And if you look and see what the mid push differential has done just in the month of October, it's gone from a peak of about $17 down to single digits in 1 month, which is kind of offset the decrease in oil prices if you think about it. $17 differential at $70, is net $53 and an $8 differential at $61 is net $53. So it's not a major item and I think there was more concern with actual takeaway capacity. People having to shut wells in.

That has not happened to us. I have not heard of it happening to anybody. And you hear a little news, just like -- I heard today that Plains' Sunrise project is -- they found another market for 150,000 barrels or so. So it's gone from 220 a day to almost 400 a day.

Little things like that add up and that's certainly going to help that takeaway issue considerably to this affect that takeaway is impacted, that it's going to reduce that differential as well.

Noel Parks -- Coker and Palmer Investment Securities, Inc. -- Analyst

Great. That's all for me. Thanks.

Bob Watson -- President and Chief Executive Officer

Thanks, Noel.

Operator

Thank you. [Operator instructions] Our next question comes from Ray Deacon from Energy Advisors. Your line is open.

Ray Deacon -- Energy Advisors -- Analyst

Yes. Hey, good afternoon, Bob. Just wondering if -- I was wondering, your average lateral you're saying next year will be 4,500, it'll stay the same, or will you try a couple of 7,500 footers?

Bob Watson -- President and Chief Executive Officer

In all probability, our -- they're going to be around 4,800, all of them that we have planned. We do have an opportunity to drill some longer laterals. We might get into doing some of that toward the end of the year. But our current budget as we announced yesterday just entails 4,800-foot laterals each.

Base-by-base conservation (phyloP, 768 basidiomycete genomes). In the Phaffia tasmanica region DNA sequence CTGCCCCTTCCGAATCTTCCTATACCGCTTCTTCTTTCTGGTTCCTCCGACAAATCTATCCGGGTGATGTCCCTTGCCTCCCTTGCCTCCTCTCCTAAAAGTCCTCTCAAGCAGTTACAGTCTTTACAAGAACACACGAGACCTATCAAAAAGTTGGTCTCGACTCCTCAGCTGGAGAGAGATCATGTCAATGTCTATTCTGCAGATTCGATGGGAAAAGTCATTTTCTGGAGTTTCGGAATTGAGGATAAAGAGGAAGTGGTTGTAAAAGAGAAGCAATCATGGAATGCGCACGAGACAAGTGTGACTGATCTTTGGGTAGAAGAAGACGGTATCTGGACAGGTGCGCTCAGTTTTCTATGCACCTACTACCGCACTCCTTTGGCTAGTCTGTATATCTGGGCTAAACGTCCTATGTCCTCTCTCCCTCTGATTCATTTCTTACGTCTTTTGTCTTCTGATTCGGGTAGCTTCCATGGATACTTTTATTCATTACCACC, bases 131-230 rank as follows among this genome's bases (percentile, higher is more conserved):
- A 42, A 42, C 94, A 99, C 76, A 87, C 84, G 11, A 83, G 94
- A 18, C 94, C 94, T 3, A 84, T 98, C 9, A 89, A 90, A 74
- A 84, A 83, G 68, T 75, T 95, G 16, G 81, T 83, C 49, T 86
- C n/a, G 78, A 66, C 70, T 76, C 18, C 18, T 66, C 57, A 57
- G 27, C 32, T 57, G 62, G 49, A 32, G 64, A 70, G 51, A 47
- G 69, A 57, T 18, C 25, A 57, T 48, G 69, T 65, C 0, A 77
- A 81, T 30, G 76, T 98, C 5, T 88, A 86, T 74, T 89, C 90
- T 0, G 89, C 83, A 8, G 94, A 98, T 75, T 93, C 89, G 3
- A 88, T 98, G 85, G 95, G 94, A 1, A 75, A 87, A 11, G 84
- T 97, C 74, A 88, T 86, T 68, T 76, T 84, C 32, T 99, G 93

Ray Deacon -- Energy Advisors -- Analyst

Got it, got it. And I know you mentioned that in terms of share buybacks, you were constrained on cash flows. But if you were to dispose just some noncore assets, like the mineral acreage or royalty or the rig or something, would you have the same constraints there?

Bob Watson -- President and Chief Executive Officer

If they're pledged to the bank line, we would. I don't know if mineral's pledged. So yes, there are some assets like that, that we could possibly divest and use the proceeds without a bank agreement to buyback shares.

Ray Deacon -- Energy Advisors -- Analyst

Got it. And I guess just a one last one for Steve. If you are to approach like an Apollo or somebody like that, where do you think your cost to debt would be for kind of more permanent debt financing?

Steven Harris -- Vice President and Chief Financial Officer

That's a loaded question. I mean, it obviously wouldn't be what it appears that harvesting times our size would be. But we've explored and are currently exploring a few alternatives on that side. And yes, I think it's safe to say that that's low to mid-double-digits for a company of our size.

Ray Deacon -- Energy Advisors -- Analyst

OK. Gotcha, gotcha. All right. Great.

Hey, thank you very much.

Steven Harris -- Vice President and Chief Financial Officer

Thanks, Ray.

Bob Watson -- President and Chief Executive Officer

Thanks, Ray.

Operator

Thank you so much. Our following question comes from John Brewer with BLBB Advisors. Your line is open.

John Brewer -- Blb & B Advisors, LLC -- Analyst

Hi, Bob.

Bob Watson -- President and Chief Executive Officer

Hi, John. How are you doing?

John Brewer -- Blb & B Advisors, LLC -- Analyst

Pretty good. I haven't talked to you quite a while. I just have one question today. In my retirement, I spend most of my time doing research and one of the things that I came across really in the last week was an article about lithium.